CSE 87: Neural Networks as Models of the Mind

Professor Gary Cottrell

Phone: 858-534-6640

Office: CSE Building 4130

Email: gary@ucsd.edu

NOTE: Class meets for almost two hours: 9AM-10:50AM


This quarter, class will meet on Wednesdays in the CSE building, room B260.

After October 4th, it will move to B220

Class begins on Wednesday, October 4th.

Class meets October 4th, 11th, 18th, 25th,
NOT ON NOVEMBER 1st, I will be in Korea.
FINAL CLASS: November 8th

Course Description

This is a one-credit course that will meet for 5 weeks, two hours per session. This course will explore connectionist (or Parallel Distributed Processing, or artificial Neural network) models and their relation to cognitive processes. We will cover what neural networks are, their use and current learning methods for them. We will also look at the application of these models to several problems in cognitive modeling. The use of demonstration programs will be an integral part of the course. Each week I will try to limit myself to talking for one hour, and then we will "play" on the computer for an hour.

Week 1 will motivate why we are interested in neural networks as models of cognition. We will also try out a simple model or two on the computer, using the cs program. Week 2 will cover more models, especially so-called "attractor networks" as models of memory, using the Jets & the Sharks example (iac program). Week 3 will introduce learning using perceptrons and back propagation, using the bp program. In week 4, we will use a more modern implementation of neural networks and see how we can train networks to recognize facial expressions. Week 5 I will give a talk on my own research, and briefly go over why neural nets are so "hot" right now - because they are the basis for Deep Learning. We will see some demos of what can be done with Deep Learning on the web.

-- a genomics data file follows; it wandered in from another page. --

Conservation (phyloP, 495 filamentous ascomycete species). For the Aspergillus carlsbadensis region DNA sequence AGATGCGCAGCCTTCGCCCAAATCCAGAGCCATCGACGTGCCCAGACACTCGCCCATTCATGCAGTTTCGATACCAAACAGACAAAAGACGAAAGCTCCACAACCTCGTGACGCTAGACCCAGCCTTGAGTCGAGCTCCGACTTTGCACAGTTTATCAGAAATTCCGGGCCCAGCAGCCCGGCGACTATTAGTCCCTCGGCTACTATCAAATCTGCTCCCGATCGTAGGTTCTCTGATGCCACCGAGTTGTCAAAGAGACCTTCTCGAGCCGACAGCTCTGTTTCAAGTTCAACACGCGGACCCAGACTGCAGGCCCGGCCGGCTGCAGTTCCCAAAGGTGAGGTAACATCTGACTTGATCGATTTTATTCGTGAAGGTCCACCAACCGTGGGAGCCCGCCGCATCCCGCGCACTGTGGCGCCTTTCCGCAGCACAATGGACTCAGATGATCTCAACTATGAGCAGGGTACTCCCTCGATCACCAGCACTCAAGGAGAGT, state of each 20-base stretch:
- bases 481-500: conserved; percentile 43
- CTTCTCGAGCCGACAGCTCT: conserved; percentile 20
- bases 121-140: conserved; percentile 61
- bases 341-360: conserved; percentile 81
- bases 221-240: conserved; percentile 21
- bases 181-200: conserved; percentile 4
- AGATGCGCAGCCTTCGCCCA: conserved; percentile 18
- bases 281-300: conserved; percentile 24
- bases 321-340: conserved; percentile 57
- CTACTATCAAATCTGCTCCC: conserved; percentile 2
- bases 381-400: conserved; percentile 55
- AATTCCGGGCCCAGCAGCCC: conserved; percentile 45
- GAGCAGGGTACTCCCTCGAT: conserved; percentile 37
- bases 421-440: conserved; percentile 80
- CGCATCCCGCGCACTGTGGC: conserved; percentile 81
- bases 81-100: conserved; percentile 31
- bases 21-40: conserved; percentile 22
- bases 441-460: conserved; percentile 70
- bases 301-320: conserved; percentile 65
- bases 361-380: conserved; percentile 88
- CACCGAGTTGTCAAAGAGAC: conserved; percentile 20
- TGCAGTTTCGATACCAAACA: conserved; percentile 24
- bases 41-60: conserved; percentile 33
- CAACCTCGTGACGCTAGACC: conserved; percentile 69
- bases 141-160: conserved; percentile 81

Required Work

The only required work consists of attending class each week. I will actually take attendance. If you miss one class with a good excuse, that’s ok. If you miss two classes, you will receive an NP, unless you write a five-page paper covering some aspect of neural networks of interest to you. This may be a "thought piece", suggesting how neural nets may explain some aspect of human cognition, or a simple regurgitation of some of the things you learned in the course, or a write-up of a (very small!) project using the PDP simulation software (see the "Explorations" book below).


Some of the slides I present are available here:
Recommended Text

Explorations in Parallel Distributed Processing, McClelland & Rumelhart, MIT Press, 1988. This book is a self-paced exploration using running programs of cognitive models. All of the simulators are on your machines right now. Also recommended is Parallel Distributed Processing, Vols 1 and 2, edited by Rumelhart and McClelland. MIT Press, 1986. These books are ones you will want to have if you plan on eventually doing research in Cognitive Science.

All three of these books are available free online as downloadable pdf’s on Jay McClelland’s website. In particular, much of the class is inspired by this chapter. Here is the chapter on backpropagation learning.

First day computer instructions:
  1. Log in to windows (not Unix!) using your UCSD email as your login and your email password.
  2. Install PDPTool using the following steps:
  3. Click on pdptool.zip to  download it to your desktop.
  4. Extract the archived files into a new folder called "pdptool". Usually this can be done by right-clicking on the file..
  5. Start Matlab.
  6. Within Matlab, set your path variable to point to PDPTool using the following steps:
    1. On some matlabs, from the File menu, select Set path. A dialog box opens. OR, in some matlabs, look for the "set path" button about 4/5 of the way across the page at the top. Click on it.
    2. Click the "Add with subfolders" button. A directory browser window opens.
    3. Locate the folder called "pdptool". Select it and click OK.
    4. Click the "Save" button on the dialog box to save the path for future sessions.
    5. Click the "Close" button.
  7.  Set your command history preferences using the following steps:
    1. From the File menu, select "Preferences". A dialog box opens. OR, look for the "Preferences" button above the "Set Path" button.
    2. Select "Command History" from the list of options on the left. This displays the current command history settings.
    3. In the "Saving" section of the history settings, select "Save after [n] commands", where [n] is a numerical field.
    4. Change [n] to 1.
    5. Click "OK".
  8. At the Matlab command prompt, type "pdp" to start the program.
  9. In order to run the Necker Cube example, type "cube"